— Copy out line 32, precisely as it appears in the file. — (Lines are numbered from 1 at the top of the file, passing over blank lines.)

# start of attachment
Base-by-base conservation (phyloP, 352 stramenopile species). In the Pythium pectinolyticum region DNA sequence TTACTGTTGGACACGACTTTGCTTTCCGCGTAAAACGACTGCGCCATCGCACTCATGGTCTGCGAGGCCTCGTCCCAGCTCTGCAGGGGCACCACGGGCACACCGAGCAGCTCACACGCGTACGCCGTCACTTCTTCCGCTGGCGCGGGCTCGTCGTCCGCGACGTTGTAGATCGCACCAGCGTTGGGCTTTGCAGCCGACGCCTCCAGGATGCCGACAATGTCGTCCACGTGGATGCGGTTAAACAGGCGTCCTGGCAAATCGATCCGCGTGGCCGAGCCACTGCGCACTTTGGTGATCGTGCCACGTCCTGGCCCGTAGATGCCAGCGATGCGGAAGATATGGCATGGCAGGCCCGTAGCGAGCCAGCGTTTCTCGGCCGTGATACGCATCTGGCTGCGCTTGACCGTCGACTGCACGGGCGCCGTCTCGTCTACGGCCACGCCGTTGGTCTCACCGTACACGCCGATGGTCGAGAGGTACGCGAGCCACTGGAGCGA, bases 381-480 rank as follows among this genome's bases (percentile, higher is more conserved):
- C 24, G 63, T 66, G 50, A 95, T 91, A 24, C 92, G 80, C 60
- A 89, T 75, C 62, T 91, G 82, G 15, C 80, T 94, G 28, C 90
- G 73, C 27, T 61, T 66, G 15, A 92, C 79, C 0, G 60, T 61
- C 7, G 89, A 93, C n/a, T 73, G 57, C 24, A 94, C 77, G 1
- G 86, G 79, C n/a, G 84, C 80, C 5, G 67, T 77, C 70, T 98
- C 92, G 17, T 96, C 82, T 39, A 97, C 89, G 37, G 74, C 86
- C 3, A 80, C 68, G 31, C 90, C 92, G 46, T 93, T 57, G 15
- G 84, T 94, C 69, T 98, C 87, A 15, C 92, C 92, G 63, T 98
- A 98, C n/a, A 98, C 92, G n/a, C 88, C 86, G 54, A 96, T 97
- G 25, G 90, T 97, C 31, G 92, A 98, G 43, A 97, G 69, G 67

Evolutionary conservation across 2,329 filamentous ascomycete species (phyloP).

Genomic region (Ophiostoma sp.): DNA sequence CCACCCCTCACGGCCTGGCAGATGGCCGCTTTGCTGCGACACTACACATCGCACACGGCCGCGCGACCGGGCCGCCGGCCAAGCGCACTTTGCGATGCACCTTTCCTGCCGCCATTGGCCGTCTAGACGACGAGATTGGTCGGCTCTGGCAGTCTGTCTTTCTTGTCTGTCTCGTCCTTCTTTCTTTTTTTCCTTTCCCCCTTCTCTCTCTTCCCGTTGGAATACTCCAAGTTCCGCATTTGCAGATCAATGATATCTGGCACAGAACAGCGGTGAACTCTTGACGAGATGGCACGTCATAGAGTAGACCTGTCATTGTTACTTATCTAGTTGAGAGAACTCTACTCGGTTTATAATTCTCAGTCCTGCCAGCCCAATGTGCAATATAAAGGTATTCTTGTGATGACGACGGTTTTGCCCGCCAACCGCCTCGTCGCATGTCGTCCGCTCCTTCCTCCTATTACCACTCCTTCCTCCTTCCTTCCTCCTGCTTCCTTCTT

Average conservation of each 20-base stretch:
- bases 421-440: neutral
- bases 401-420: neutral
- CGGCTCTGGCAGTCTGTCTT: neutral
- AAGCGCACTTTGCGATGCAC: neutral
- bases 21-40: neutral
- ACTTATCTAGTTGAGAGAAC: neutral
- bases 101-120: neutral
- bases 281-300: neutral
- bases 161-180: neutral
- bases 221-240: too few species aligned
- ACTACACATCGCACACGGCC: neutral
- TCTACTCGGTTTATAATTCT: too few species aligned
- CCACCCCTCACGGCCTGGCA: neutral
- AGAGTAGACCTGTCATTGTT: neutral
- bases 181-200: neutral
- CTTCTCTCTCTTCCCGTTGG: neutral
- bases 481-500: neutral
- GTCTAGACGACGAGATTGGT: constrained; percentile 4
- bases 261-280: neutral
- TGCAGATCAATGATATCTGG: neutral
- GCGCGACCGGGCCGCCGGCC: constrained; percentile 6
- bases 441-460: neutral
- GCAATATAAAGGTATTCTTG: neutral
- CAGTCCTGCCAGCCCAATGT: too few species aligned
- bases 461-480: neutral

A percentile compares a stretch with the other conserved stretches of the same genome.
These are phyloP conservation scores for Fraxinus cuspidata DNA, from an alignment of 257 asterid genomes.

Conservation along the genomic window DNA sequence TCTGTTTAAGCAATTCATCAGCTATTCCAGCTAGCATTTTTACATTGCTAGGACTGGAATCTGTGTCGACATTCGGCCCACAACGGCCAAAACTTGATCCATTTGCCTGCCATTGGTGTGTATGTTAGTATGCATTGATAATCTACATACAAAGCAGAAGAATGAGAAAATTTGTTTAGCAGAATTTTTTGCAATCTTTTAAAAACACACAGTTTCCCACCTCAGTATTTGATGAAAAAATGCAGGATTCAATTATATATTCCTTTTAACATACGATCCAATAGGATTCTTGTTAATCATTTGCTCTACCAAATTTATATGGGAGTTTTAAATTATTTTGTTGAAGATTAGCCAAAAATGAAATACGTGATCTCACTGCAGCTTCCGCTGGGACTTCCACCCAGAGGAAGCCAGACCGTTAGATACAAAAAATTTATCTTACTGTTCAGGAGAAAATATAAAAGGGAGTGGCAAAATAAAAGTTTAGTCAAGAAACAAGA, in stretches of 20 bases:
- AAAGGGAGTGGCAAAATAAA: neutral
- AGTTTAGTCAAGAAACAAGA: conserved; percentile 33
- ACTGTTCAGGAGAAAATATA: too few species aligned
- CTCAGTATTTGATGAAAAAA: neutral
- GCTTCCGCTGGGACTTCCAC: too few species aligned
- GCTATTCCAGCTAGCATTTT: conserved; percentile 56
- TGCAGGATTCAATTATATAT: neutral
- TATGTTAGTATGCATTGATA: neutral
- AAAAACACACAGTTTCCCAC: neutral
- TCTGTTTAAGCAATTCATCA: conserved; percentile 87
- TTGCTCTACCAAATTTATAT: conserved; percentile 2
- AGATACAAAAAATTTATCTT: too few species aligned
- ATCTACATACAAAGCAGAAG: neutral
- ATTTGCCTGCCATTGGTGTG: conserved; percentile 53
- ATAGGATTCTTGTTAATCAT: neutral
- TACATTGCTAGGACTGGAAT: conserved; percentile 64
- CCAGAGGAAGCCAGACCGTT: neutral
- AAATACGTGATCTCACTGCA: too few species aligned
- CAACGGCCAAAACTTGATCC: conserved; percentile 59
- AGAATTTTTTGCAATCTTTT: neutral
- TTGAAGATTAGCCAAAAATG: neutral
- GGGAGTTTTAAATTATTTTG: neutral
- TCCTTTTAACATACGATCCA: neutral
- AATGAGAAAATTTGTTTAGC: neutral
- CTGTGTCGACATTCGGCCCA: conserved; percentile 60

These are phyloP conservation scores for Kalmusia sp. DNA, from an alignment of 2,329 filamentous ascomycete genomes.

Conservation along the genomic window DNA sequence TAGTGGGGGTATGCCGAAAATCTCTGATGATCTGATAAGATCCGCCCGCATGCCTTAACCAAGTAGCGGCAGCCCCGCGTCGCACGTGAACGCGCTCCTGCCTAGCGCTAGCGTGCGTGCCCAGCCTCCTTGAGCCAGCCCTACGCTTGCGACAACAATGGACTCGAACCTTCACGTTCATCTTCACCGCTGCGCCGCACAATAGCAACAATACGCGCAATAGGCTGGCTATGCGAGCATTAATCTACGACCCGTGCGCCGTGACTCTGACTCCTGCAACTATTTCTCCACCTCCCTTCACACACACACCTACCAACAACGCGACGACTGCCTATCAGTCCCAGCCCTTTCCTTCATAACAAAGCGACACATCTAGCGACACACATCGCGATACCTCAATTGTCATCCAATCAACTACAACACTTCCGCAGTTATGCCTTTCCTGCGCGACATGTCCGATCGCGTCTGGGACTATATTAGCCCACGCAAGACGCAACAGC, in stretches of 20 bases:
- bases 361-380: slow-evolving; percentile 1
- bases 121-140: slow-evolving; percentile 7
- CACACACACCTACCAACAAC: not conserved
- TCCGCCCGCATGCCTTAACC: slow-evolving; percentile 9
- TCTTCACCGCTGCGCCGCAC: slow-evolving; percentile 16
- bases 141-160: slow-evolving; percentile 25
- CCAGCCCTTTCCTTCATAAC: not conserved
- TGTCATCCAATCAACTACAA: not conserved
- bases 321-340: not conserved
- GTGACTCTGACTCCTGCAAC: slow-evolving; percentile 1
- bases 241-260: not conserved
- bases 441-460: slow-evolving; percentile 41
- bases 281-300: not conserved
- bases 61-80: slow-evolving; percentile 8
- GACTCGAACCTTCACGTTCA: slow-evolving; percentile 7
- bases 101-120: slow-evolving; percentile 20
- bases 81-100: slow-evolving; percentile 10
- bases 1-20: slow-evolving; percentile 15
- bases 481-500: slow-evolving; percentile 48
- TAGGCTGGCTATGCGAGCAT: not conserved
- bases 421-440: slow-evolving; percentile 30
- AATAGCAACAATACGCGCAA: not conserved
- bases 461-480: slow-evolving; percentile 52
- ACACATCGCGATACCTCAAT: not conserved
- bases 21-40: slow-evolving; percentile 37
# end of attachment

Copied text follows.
- GTCTAGACGACGAGATTGGT: constrained; percentile 4